On October 26, in Washington, DC, thousands gathered as part of the “Stop Watching Us” rally to demonstrate against the American surveillance state. Describing itself as a coalition of “over 100 public advocacy organizations and companies from across the US,” the protest featured attendees, speakers, and sponsors from both the anti-authoritarian Left and the Libertarian right.
The nature of an entrenched, bipartisan national security state means that the most powerful members of both parties have an interest in perpetuating government power. The Obama administration carried on the previous administration’s spying programs, and today a Democratic president finds vociferous defenders amongst the most authoritarian members of the “opposing” party.
Consequently, opposition to excessive government intrusion takes on a transpartisan nature. At the Stop Watching Us rally, Dennis Kucinich and Naomi Wolf shared the stage with Tea Party Congressman Justin Amash (R-MI) and Libertarian presidential candidate Gary Johnson. The roster of backers included Code Pink, the ACLU, and the Council on American-Islamic Relations (CAIR), as well as the Libertarian Party, FreedomWorks, and the Competitive Enterprise Institute (whom I’d not heard of, but come on, “Competitive Enterprise?” Going to go ahead and put that on the Libertarian side).
The Left-Libertarian crowd that showed up on Saturday mirrors the one in Congress that came 12 votes short of defunding the NSA’s mass telephone surveillance last July. The July 24th House bill was co-sponsored by fellow Michiganders Justin Amash, a Tea Party Republican, and John Conyers, a Democrat who co-founded the Congressional Black Caucus. The Amendment would’ve “limit[ed] the government’s collection of records…to those records that pertain to a person who is subject to an investigation.” No more blanket collection.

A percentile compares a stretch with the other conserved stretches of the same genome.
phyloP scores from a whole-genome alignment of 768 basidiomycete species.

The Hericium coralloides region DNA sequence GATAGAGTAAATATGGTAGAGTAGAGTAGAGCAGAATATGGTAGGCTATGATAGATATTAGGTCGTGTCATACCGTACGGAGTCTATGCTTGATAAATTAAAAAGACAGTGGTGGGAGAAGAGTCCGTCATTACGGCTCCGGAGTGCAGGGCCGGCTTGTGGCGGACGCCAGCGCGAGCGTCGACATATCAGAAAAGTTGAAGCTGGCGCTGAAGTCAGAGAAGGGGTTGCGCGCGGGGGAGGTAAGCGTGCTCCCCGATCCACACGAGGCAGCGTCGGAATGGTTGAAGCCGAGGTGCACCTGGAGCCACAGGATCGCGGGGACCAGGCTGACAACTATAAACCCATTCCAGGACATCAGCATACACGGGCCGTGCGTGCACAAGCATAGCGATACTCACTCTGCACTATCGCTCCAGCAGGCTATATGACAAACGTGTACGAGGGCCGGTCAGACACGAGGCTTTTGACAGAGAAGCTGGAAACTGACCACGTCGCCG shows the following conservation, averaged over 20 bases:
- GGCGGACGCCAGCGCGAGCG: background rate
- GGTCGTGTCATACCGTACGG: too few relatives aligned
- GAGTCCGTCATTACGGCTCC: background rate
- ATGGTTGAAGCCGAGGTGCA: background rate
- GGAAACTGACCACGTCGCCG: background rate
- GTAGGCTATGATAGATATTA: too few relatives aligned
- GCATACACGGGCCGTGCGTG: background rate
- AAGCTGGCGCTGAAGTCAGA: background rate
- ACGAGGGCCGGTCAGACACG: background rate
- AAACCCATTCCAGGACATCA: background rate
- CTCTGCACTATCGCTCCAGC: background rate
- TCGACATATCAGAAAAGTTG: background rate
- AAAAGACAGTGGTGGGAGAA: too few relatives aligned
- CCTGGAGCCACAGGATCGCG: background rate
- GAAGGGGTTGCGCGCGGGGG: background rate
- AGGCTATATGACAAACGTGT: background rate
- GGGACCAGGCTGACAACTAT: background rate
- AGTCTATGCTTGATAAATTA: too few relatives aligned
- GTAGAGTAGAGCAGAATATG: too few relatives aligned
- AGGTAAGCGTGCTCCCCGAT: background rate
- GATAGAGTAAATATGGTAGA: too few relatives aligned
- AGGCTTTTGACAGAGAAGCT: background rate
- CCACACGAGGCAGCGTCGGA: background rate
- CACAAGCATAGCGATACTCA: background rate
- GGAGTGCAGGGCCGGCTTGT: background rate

More importantly, the bill managed to accumulate such significant, bipartisan support despite the fact that the nation’s most powerful lawmakers vehemently opposed its passage. The leadership of both parties was arrayed against Amash-Conyers, and as often happens in matters of national security, the Obama administration found a staunch supporter in Michelle Bachmann. Given bills like the Amash-Conyers Amendment, it looks like a Left-Libertarian alliance is the sort of transpartisan project that can finally rein in the surveillance state.
Not so fast, progressives! Some on the left are warning that any alliance with anti-government Libertarians will be drinking from a poisoned well. “Don’t ally with Libertarians,” says Tom Watson of Salon. Watson points to members of the Stop Watching Us rally like the fist-pumpingly named “Young Americans for Liberty,” who boast of their Ron Paul and Barry Goldwater connections along with the usual drivel about “permanent government shutdown” and “the elevation of a free humanity.” Mark Ames, writing for NSFWCorp, goes further than Watson, placing the Stop Watching Us rally in a long line of Libertarian snow-jobs. Ames, along with his colleague Yasha Levine, were the two journalists who first exposed the Koch brothers and their involvement in shaping contemporary American politics. Ames dissects a “Lying to Liberals” handbook from Reason published in 1977, which elaborates on how to make heartless Objectivist garbage appealing to those on the left.